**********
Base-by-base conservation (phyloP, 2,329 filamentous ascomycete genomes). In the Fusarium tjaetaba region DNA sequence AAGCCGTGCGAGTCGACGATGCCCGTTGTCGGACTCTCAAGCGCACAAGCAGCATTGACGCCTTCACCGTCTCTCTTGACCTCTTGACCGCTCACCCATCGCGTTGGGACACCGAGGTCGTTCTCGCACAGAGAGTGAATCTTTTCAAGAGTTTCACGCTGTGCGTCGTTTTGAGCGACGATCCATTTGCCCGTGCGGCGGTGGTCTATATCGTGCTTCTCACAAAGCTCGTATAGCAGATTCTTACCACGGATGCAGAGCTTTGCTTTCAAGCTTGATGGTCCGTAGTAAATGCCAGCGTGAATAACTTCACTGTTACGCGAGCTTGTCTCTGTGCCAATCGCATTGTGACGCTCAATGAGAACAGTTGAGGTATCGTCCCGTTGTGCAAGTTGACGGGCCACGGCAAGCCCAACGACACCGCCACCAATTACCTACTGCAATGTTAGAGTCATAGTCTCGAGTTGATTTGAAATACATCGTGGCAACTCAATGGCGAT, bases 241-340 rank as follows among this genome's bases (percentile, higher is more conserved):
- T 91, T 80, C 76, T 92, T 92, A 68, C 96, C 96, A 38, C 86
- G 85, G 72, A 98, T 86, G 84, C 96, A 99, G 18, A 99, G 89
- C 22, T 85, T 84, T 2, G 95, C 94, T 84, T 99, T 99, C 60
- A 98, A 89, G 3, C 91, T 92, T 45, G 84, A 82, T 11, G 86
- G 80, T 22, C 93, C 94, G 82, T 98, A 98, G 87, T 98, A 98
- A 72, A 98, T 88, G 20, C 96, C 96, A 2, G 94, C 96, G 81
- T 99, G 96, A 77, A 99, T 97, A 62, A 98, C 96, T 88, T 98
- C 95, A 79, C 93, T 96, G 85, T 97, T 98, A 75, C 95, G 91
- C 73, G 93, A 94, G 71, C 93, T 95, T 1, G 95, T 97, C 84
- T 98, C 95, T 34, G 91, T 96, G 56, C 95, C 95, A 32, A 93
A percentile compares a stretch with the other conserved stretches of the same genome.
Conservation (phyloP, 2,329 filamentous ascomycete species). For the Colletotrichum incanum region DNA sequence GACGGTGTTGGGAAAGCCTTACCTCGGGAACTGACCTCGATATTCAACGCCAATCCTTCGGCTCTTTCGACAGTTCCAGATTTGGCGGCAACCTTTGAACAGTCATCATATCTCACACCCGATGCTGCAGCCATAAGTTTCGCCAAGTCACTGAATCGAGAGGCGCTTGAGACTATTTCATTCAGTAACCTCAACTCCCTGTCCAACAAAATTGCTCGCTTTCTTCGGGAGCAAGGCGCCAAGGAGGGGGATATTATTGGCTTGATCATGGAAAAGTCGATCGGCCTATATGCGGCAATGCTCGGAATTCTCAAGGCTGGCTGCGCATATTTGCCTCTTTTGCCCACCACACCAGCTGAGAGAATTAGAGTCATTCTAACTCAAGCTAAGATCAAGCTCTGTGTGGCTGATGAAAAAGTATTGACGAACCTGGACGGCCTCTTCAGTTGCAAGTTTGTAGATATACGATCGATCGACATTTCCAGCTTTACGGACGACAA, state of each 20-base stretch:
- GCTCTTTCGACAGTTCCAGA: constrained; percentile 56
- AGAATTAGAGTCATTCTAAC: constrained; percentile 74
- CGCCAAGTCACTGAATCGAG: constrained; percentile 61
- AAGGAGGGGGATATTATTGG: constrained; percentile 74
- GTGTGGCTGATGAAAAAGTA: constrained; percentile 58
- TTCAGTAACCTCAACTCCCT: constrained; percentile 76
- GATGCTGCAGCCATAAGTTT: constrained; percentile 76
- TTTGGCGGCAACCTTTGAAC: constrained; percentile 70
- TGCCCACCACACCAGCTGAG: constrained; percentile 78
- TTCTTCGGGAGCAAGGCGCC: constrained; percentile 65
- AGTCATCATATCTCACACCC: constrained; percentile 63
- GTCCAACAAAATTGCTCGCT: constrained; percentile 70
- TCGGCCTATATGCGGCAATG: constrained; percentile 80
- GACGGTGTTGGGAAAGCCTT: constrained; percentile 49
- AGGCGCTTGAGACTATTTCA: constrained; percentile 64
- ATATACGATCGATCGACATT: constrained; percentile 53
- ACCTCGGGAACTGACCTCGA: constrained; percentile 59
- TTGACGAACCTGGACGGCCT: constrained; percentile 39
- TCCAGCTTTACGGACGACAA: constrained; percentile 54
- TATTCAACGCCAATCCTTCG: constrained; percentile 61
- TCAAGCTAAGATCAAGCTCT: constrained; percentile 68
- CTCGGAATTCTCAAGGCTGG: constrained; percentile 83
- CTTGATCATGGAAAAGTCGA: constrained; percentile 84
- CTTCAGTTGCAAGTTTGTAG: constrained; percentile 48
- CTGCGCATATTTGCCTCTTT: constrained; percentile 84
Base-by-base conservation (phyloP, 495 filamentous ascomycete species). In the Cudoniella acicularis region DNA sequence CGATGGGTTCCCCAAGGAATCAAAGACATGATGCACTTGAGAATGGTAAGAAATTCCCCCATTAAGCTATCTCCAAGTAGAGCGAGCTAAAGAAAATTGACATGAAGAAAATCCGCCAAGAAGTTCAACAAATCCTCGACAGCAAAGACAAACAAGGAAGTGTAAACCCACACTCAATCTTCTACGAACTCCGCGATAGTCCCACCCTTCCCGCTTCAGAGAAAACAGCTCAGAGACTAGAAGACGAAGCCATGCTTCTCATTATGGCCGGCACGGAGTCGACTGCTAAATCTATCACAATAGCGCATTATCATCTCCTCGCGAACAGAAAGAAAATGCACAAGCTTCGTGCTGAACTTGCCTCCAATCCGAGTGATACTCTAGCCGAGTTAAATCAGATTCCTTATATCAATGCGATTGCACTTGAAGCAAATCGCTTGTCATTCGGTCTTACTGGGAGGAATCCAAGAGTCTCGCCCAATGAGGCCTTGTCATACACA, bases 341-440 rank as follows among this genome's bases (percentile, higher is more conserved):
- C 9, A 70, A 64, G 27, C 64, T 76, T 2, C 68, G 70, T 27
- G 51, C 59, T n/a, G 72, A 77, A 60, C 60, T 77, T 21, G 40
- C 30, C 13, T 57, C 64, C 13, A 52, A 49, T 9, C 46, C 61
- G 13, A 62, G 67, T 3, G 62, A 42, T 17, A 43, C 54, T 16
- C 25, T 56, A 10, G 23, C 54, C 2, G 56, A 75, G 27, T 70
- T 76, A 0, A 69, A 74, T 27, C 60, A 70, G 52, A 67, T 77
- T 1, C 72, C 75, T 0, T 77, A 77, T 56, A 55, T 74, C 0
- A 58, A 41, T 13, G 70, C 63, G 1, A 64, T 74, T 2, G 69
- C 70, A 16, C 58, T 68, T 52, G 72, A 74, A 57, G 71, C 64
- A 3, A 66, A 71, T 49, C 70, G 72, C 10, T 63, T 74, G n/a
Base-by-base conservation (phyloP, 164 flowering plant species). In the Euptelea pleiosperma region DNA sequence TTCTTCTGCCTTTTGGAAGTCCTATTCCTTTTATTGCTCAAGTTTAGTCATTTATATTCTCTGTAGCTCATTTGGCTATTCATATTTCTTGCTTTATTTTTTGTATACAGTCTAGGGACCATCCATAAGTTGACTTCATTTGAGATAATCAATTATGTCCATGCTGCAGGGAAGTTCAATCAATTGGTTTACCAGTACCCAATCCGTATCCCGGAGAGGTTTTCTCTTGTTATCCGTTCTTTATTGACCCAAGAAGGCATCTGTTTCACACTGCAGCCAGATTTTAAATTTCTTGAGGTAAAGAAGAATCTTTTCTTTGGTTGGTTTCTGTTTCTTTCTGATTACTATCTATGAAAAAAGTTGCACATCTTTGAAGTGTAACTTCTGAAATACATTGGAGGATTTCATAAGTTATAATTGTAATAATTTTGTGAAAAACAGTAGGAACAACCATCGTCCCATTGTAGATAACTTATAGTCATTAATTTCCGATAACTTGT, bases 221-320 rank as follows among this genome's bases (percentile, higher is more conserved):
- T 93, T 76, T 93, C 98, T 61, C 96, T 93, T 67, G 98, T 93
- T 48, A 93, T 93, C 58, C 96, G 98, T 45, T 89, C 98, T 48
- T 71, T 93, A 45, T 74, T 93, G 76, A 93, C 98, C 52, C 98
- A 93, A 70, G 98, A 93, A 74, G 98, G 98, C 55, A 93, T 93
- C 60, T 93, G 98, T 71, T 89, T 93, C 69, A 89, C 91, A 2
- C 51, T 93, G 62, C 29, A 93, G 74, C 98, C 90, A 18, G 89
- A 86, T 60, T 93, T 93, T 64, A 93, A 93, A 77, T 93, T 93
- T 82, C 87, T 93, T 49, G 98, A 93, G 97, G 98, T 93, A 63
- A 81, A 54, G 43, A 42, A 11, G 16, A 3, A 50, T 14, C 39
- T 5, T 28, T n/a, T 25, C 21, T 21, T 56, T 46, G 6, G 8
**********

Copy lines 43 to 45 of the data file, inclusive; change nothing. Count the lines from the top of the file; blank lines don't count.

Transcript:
- G 13, A 62, G 67, T 3, G 62, A 42, T 17, A 43, C 54, T 16
- C 25, T 56, A 10, G 23, C 54, C 2, G 56, A 75, G 27, T 70
- T 76, A 0, A 69, A 74, T 27, C 60, A 70, G 52, A 67, T 77